How to Write Such a Poem

  • Listen to or read the inspiration (below)

This Is Just To Say
William Carlos Williams
I have eaten
the plums
that were in
the icebox

and which
you were probably
for breakfast

Forgive me
they were delicious
so sweet
and so cold

  • Read it again, and pay attention to how Williams effortlessly and subtly lets readers know he is not actually sorry for having devoured those delicious plums!
  • Think of similar situations where you have had to say sorry to someone, but didn’t mean it or didn’t really want to, and maybe ended up sounding either insincere or sarcastic. Or maybe, you consciously delivered a false apology to someone and let them know it.
  • Pick any one such event; write down what you said or did that needed you to apologize. Break it down into details that can help readers visualize it better, like with Williams poem where he talks about the cold, sweet plums that he just couldn’t resist eating.
  • Then using a ‘This is just to say’ …… ‘Forgive me’ format, write your own ‘Sorry, Not Sorry’ poem. (or a variation of this format, or your own take on it too!)

h/t and further reading

My Attempt(s)

I excel at sarcasm with my teens… so here is one attempt (of course, in the second style I mention above).. I do have another poem with a sincere apology in the works, but since it is really meant to be one, is harder to write than I realized, like apologies always are. I will update this post with it when I am done.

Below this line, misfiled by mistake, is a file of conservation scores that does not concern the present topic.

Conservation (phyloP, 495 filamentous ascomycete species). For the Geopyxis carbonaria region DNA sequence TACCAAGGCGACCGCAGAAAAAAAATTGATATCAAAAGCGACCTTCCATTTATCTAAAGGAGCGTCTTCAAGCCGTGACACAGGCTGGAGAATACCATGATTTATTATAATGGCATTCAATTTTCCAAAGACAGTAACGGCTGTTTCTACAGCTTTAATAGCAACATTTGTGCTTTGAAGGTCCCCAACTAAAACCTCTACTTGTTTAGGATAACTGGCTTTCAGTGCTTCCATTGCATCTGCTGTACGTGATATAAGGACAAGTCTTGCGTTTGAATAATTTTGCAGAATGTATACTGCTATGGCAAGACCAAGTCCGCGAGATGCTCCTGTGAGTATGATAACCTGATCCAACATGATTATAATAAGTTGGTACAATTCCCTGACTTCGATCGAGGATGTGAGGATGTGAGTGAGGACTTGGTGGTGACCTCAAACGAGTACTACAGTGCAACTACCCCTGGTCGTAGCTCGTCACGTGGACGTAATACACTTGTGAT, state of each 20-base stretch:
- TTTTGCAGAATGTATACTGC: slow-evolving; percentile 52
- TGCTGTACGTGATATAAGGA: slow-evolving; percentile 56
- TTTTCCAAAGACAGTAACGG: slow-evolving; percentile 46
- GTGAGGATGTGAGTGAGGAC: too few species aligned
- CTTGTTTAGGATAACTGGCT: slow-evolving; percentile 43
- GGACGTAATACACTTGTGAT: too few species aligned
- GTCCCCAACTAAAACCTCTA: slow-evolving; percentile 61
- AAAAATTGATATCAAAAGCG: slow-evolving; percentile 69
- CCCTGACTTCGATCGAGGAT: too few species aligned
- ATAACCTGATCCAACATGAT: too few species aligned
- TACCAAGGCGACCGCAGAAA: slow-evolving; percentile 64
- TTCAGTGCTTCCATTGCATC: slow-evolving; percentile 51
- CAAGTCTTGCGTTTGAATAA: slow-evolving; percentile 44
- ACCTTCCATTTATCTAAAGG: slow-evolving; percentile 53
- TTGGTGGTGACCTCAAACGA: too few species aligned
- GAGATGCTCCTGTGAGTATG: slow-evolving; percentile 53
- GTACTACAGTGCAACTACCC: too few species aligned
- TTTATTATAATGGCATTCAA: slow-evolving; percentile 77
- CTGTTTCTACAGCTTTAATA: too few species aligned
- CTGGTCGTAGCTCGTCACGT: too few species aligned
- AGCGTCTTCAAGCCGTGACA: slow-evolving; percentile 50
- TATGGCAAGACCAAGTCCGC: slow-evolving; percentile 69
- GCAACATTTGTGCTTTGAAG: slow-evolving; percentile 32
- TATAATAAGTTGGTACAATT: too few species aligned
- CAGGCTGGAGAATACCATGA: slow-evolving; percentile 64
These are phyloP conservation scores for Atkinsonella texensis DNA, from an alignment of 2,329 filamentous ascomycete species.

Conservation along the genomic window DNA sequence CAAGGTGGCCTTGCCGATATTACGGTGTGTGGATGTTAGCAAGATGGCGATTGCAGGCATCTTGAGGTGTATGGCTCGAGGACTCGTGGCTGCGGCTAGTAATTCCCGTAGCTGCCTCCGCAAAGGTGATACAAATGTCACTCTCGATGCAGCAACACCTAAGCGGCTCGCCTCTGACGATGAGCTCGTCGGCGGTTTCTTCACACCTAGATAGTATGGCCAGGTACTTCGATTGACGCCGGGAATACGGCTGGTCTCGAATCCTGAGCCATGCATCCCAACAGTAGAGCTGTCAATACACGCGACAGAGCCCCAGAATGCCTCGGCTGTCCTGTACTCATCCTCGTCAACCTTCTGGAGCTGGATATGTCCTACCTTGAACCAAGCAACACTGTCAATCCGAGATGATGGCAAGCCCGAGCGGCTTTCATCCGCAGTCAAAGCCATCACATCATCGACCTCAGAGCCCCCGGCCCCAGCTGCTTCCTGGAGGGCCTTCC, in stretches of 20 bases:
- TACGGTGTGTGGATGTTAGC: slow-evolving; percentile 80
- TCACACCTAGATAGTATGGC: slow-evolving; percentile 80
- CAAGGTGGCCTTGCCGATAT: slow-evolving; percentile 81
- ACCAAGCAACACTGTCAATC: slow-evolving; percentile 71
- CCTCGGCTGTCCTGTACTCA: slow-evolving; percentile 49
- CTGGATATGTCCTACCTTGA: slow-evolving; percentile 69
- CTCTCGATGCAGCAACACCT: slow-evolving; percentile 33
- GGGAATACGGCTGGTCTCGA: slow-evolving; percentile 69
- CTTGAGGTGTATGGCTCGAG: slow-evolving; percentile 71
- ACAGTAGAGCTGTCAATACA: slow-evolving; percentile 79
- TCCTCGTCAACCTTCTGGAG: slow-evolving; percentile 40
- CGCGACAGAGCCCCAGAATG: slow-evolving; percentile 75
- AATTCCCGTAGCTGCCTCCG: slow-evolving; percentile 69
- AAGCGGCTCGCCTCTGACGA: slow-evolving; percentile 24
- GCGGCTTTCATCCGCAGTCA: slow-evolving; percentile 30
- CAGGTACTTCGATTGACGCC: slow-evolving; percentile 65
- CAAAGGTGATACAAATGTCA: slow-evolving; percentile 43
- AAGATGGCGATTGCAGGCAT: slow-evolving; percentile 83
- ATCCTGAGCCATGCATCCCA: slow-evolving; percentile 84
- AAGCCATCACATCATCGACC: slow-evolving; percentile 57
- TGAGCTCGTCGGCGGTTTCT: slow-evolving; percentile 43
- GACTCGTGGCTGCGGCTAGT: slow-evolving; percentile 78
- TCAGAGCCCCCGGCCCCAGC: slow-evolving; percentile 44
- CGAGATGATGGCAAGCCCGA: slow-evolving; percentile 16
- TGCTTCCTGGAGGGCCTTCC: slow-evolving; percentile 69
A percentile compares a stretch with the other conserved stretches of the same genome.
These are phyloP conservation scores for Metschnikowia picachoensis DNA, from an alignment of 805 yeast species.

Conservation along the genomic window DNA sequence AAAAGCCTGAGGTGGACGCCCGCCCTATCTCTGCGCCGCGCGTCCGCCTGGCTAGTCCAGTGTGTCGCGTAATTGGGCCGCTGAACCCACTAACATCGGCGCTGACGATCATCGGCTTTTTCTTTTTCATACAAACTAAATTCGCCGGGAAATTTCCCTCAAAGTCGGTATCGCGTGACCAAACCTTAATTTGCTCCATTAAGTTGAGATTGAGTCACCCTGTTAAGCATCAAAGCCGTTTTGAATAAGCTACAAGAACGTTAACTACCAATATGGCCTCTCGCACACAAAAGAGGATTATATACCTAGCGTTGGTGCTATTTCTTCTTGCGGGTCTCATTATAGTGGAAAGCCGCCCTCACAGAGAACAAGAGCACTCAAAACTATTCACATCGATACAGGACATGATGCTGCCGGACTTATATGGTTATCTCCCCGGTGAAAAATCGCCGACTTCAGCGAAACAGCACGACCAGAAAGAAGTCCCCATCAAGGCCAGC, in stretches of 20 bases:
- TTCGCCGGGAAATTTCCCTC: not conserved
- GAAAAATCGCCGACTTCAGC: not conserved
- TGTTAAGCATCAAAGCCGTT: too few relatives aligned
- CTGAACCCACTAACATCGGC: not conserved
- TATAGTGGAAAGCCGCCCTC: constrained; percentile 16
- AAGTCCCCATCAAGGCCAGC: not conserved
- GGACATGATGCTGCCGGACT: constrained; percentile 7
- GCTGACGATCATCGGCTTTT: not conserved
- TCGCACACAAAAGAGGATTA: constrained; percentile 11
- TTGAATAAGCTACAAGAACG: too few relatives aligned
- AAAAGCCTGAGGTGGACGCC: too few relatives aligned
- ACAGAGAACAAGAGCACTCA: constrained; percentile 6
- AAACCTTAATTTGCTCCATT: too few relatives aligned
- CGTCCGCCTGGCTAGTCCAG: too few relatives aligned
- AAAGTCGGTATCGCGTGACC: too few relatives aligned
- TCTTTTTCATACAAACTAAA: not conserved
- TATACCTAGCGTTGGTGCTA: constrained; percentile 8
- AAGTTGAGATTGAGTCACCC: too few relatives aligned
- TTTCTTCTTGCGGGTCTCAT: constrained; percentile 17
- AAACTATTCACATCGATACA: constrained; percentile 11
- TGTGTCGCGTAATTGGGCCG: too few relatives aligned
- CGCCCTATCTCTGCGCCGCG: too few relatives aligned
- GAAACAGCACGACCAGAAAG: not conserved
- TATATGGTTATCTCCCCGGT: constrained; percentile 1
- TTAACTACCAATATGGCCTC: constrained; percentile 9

missing something?
Sweetheart, I have to say
I am sorry…
I am sorry your room is a mess
In its current state, is a cross
between the aftermath of a hurricane
and well, like bubblegum lane

So forgive me –
if you realize you can’t find your homework
forgive me, for that beautiful mess is your handiwork!

~ vidya @ ladyinreadwrites

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pencil on paper with the word sorry.. pin title says: poetic sundays: the apology poem


At Home and On My Blog

I had hoped to get started on responding to comments on my blog (long overdue), as well as visiting those who I missed visiting during the month long challenge. But work was busier than expected and I did not do so. Though I did manage to look at my TBR and realize there are way too many books that I truly wanted to read but haven’t….


On My Blog & Homefront

Oh well, I don’t want to repeat myself but I do need to get to overdue reviews and posts I had planned for a long while now..

Celebrations This Week For Us

Literary Celebrations (close-to-it also!)

  • Literary birthdays this week of May include: Margaret Wise Brown and Mitch Albom on the 23rd; William Trevor on the 24th; Jamaica Kincaid, Octavia Spencer, Ralph Waldo Emerson, Raymond Carver, and Robert Ludlum on the 25th; Simon Armitage on the 26th; John Cheever and Julia Ward Howe on the 27th; Ian Fleming, Patrick White, Meg Wolitzer, and Maeve Binchy on the 28th; Andrew Clements and G.K. Chesterton on the 29th

Foodie Celebrations

Other Celebrations

Wrapped Up: My Sunday Scribblings

So dear reader, you have reached the end of this Sunday Scribblings! As always, I welcome your thoughts, comments, and suggestions about this post. And do let me know if you plan to celebrate any of these mentioned celebrations this coming week/month?

Linking this to the Sunday Post over at the Caffeinated Reviewer and the Sunday Salon

6 thoughts on “Sunday Scribblings #109: I Need to Work On the Apology

  1. My daughter has been learning about poetry. I would love to write her a sarcastic apology poem. She’ll get a kick out of it.